Local child gets life-saving liver transplant
On June 5, the Beckstrom family got the call.
Charlie Beckstrom, not yet 1 year old, had a chance to get a new liver.
Sarah, Charlie's mother, recalls the doctor calling the morning of June 5 to say there was a liver available, but Charlie was second in line behind a 2-month-old in Chicago. It was a “10 percent chance,” but still a chance, and they should get prepared to possibly leave for Minneapolis if the transplant center called back later that evening, the doctor said.
“That time came and went. We were still waiting and waiting,” Sarah said.
Around 10 p.m., the transplant center called back and said Charlie would not get the liver.
In September 2012, Charlie had been diagnosed with Alpha 1 Antitrypsin Deficiency, a condition in which the body does not make enough of a protein that protects the lungs and liver from damage. The condition destroyed Charlie’s liver and he needed a new one to live.
The June call was the second time a liver seemed to slip from the family's grasp. Two weeks before, the Beckstroms were called to Minneapolis to receive a liver, but Charlie was unable to have surgery because of a high fever.
“We got the first one out of the way, and got all the flaws out of the system,” said Charlie’s father, Carl.
Carl had been at work when the June 5 rejection call came at 10 p.m. The disappointment turned out to be short-lived.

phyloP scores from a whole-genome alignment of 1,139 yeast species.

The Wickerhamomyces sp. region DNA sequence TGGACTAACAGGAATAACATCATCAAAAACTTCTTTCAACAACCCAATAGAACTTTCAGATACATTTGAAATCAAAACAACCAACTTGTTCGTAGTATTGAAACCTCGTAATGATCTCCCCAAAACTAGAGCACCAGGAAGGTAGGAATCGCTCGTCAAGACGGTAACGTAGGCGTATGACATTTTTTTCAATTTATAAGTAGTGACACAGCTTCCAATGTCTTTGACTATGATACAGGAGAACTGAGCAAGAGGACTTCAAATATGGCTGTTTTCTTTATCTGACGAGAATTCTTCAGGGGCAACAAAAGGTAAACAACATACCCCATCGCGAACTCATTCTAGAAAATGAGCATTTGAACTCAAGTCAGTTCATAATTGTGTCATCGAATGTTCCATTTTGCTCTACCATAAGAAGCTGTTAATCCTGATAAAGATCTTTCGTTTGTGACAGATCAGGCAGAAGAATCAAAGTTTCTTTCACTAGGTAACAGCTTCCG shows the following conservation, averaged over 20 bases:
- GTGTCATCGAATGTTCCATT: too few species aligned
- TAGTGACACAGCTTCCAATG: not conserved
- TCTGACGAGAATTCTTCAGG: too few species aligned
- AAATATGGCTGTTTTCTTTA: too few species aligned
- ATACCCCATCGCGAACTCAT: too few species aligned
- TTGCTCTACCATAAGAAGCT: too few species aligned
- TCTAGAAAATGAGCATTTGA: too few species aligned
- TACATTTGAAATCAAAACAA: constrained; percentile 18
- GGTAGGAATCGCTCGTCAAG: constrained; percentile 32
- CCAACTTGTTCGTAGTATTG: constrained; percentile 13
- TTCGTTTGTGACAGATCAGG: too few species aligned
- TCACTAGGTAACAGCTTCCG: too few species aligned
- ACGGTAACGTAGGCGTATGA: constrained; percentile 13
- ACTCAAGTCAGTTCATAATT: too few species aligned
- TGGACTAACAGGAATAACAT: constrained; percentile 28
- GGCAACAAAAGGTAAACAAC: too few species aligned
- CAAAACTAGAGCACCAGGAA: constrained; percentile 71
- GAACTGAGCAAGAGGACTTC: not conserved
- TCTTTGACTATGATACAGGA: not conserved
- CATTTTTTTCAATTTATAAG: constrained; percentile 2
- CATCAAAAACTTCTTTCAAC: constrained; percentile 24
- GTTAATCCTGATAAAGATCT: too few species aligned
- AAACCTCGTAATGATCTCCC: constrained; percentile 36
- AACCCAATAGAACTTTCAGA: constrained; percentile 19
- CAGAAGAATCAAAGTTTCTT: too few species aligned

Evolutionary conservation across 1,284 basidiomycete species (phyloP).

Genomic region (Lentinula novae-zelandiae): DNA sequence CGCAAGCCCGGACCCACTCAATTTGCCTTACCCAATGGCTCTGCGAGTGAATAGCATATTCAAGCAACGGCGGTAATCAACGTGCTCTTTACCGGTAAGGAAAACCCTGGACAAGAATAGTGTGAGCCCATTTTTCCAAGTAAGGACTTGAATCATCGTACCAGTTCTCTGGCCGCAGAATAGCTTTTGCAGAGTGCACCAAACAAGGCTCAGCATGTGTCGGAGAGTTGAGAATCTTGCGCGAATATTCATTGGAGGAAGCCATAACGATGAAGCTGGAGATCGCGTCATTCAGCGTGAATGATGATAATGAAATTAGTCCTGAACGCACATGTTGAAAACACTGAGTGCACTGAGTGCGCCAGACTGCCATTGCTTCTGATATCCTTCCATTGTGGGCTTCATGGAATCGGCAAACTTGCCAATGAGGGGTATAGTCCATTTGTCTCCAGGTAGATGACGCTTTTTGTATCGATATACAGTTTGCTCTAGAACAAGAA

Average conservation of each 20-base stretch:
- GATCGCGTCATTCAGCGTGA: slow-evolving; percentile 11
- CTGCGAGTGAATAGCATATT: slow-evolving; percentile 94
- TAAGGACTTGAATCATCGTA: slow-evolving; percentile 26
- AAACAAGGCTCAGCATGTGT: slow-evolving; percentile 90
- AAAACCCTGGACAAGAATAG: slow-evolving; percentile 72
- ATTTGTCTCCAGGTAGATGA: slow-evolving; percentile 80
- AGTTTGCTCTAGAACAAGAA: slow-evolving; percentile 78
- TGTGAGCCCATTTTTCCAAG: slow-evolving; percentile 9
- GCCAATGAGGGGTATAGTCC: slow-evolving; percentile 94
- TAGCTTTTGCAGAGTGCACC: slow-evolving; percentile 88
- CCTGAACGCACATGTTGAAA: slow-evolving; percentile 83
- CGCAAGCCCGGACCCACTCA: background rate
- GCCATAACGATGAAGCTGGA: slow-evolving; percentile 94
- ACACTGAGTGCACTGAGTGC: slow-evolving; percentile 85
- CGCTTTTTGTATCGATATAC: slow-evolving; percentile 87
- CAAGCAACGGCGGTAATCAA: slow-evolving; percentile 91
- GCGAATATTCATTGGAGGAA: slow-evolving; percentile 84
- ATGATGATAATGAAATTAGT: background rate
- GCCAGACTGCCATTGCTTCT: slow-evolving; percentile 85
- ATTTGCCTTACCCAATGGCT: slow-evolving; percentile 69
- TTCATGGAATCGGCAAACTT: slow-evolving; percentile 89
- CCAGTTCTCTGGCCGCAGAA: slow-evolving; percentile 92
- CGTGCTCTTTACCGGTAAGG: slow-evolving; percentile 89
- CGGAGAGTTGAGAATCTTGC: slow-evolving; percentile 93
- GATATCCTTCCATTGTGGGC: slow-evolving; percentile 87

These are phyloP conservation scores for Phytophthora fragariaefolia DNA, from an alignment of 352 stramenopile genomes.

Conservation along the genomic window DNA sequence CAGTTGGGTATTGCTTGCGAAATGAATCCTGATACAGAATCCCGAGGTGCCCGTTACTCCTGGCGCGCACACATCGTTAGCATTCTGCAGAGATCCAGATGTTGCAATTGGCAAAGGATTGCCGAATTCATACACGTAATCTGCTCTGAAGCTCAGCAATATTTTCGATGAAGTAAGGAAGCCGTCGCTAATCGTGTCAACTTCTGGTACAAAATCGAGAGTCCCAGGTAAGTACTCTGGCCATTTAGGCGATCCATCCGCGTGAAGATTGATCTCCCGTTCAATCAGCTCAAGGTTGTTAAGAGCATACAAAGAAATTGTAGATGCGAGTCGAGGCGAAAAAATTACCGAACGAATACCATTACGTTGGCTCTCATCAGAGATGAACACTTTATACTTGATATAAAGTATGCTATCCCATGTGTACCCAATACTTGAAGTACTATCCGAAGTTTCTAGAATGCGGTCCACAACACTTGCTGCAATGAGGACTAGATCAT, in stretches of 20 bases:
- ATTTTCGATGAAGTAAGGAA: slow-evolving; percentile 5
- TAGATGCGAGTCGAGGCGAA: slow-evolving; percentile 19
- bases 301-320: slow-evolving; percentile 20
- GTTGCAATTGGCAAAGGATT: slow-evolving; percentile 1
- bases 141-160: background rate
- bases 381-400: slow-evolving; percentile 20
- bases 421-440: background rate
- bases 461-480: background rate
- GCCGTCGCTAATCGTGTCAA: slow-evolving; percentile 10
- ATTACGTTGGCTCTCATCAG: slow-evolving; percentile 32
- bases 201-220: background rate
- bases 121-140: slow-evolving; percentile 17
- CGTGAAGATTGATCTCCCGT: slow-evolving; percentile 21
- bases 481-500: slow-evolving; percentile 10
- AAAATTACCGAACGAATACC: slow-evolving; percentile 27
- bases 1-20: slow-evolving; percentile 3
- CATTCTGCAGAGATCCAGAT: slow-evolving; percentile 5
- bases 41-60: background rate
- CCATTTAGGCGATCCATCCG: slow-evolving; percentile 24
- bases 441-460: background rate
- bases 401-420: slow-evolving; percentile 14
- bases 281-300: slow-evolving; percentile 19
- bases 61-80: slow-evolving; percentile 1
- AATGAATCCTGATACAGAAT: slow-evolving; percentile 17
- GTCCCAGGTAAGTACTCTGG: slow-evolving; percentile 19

“I had just walked in the door around 10:50, 11 p.m. and we kind of looked at each other,” Carl said. “At that moment, the phone rang.”
It was the family’s transplant surgeon, Dr. Srinath Chinnakotla. The liver was too big for the 2-month-old who was on the list ahead of Charlie.
“He said, ‘How fast can you get here?’ ” remembered Sarah about that second call on June 5.
They drove through the night and arrived at 4 a.m. June 6. The surgery was estimated to take between eight and 10 hours. Charlie was taken into the operating room just before 5 a.m. and, before noon, the surgeon came to talk with Sarah and Carl in the special waiting room where they slept through most of the surgery.
“It went pretty fast. I was shocked he was out so soon,” Sarah said.
Charlie spent six weeks in Minneapolis — five weeks in the hospital and one week at a Ronald McDonald House, where he celebrated his first birthday on July 14 with his mother and grandmother. The successful surgery was the “best birthday gift ever,” Sarah said.
Now, five months after the surgery, Sarah said the biggest change is all the medication Charlie needs to take. In the first days after the surgery, he was taking 15 medications. He is now taking a total of nine medications administered at six times during the day.
“I can do them pretty quick now,” said Sarah, as she gave Charlie two liquid medications in the kitchen Sunday afternoon.
Before the surgery, Charlie had yellowish skin and eyes.
"One of the main things I have looked forward to after his transplant was being able to look into his eyes and not see yellow surrounding his baby blues, but white," Sarah wrote on a CaringBridge webpage June 15. "Most of the yellow is gone, and they look amazing. His new liver is working."
Carl and Sarah expressed their thanks to the community, friends and their church for the help they have received. The family can “start moving forward, instead of waiting at a standstill” like they did before the transplant, Carl said.
That statement applies literally to Charlie, who is now walking energetically and adding to the chaos caused by his three older brothers.
“He was stuck in his baby development. He’s definitely a toddler now,” Sarah said of Charlie.